In looking over Dr. King’s words again to prepare for this morning, I was struck nearly breathless at how much it felt like this letter could’ve been written only yesterday.
My friends, I must say to you that we have not made a single gain in civil rights without determined legal and nonviolent pressure. History is the long and tragic story of the fact that privileged groups seldom give up their privileges voluntarily.
What might Dr. King have to say about today’s rhetoric labeling economic refugees and asylum seekers as dangerous criminals seeking to harm and destroy American citizens, when the vast majority that I’ve met in Aqua Prieta and Nogales along Arizona’s border are farmers and families with children. They’ve asked me why Americans are so afraid of them.
King lamented, “I wish you had commended the demonstrators of Birmingham for their sublime courage, their willingness to suffer, and their amazing discipline in the midst of the most inhumane provocation” and I wonder how might he have celebrated the bravery of the 12 year-olds a few years ago in Ferguson who gathered peacefully to promote more equity in how communities are policed, even amidst being tear-gassed. Have we adequately celebrated these young people?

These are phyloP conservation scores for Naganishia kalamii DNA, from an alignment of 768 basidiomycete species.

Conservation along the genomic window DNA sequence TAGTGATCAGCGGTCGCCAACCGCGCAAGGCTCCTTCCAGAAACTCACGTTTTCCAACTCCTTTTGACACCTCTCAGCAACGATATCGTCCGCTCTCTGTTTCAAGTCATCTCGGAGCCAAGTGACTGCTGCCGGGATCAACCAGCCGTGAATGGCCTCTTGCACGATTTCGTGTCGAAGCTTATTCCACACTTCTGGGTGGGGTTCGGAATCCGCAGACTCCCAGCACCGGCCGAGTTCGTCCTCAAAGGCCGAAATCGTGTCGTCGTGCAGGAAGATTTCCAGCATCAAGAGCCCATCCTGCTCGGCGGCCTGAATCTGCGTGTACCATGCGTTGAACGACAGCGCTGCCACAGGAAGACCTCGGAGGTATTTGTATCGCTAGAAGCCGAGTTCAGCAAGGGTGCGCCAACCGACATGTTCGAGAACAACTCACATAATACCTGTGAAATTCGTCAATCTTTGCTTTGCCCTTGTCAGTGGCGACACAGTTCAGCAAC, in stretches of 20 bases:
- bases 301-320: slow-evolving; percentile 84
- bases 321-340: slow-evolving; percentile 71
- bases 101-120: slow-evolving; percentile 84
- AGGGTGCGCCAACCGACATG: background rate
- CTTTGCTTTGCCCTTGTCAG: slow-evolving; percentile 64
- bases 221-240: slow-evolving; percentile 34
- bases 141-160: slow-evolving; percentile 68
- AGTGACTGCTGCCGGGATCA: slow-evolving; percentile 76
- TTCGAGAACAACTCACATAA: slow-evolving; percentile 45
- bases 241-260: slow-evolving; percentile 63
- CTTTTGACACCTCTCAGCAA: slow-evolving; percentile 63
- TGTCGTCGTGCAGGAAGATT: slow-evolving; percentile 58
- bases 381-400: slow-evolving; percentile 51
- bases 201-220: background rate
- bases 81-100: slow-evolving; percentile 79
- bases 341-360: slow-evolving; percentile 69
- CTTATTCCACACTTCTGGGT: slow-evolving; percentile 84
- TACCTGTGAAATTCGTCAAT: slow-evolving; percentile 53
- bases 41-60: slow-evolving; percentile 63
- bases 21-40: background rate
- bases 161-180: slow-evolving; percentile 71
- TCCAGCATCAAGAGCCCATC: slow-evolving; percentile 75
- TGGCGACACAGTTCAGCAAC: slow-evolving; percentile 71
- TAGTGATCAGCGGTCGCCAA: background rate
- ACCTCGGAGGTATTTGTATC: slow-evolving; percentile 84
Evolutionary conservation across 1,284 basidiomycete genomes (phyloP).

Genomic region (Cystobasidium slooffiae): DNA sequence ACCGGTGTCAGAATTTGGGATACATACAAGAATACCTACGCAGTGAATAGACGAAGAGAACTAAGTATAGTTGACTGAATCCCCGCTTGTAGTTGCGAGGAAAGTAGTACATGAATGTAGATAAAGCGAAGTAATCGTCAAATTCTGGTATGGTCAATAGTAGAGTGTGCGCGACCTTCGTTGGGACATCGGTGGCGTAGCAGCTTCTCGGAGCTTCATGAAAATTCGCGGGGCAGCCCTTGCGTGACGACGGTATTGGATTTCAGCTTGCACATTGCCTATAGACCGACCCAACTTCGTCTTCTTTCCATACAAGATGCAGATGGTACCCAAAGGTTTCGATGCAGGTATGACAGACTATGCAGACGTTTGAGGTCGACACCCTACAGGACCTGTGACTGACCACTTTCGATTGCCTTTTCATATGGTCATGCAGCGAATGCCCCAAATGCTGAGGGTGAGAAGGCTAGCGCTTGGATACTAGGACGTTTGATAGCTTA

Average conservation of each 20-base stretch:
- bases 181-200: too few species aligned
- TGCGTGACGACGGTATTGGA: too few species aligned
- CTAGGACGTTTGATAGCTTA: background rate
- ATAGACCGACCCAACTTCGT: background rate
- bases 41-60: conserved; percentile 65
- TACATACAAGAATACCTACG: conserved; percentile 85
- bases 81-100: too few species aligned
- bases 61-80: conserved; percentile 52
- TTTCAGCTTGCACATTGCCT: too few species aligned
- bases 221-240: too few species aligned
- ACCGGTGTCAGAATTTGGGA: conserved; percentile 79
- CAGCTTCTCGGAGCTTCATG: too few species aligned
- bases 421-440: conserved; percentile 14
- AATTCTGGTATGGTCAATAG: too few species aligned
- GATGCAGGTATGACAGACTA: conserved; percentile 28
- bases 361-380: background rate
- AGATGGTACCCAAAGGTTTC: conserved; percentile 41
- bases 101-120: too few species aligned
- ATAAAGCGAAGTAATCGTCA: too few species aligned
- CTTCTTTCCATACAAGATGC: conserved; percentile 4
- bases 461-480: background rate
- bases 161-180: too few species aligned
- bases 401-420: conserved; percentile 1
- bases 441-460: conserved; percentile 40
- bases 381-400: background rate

When he wrote: Freedom is never voluntarily given by the oppressor, it must be demanded by the oppressed. And that the word “wait” has almost always meant “never.” I find myself wondering how I might apply this wisdom in conversations with Detroit neighbors who are still waiting for the loan to fix their roof, and waiting for car insurance to be less expensive than 2 mortgages.
Dr. King writes about being gravely disappointed with white moderates who are more devoted to order than justice.
This echoed with my years spent as a non-profit ministry director in Los Angeles, hosting groups on mission trips from all around the country, coming to assist with relief efforts for the nation’s largest homeless population. Early in my time as director, when we focused on compassion, the mission trip participants (who were mostly middle to upper class white, our European descended groups), felt good about themselves, good about having done something to alleviate their tension with having more than others. But when we started making correlations to systemic realities that dug into what might be needed to truly bring racial and socio-economic justice, they often pushed back: why are you talking about race? Why are you talking about injustice? We were just here to serve and volunteer? We didn’t cause any of these people’s problems!
I, too, found myself very disappointed with the pious self-righteousness of these groups, or what I started referring to as “Whiteousness” after an activist friend shared the word with me. I mean, what good was service if you were only doing it to feel good about yourself but were not willing to pay closer attention to the societal circumstances that helped to create these situations, and how you might unintentionally be supporting that very system? It’s actually what led Marvin Wadlow and I to launch The Table Setters, a non-profit dedicated to creating face-to-face discussions around these kinds of issues, and thankfully, enough of those mission trip leaders recognized the need to dig deeper within their churches and schools to help us get started. But we certainly have a long way to go. I, too, certainly have a long way to go in dismantling my own tendencies and biases.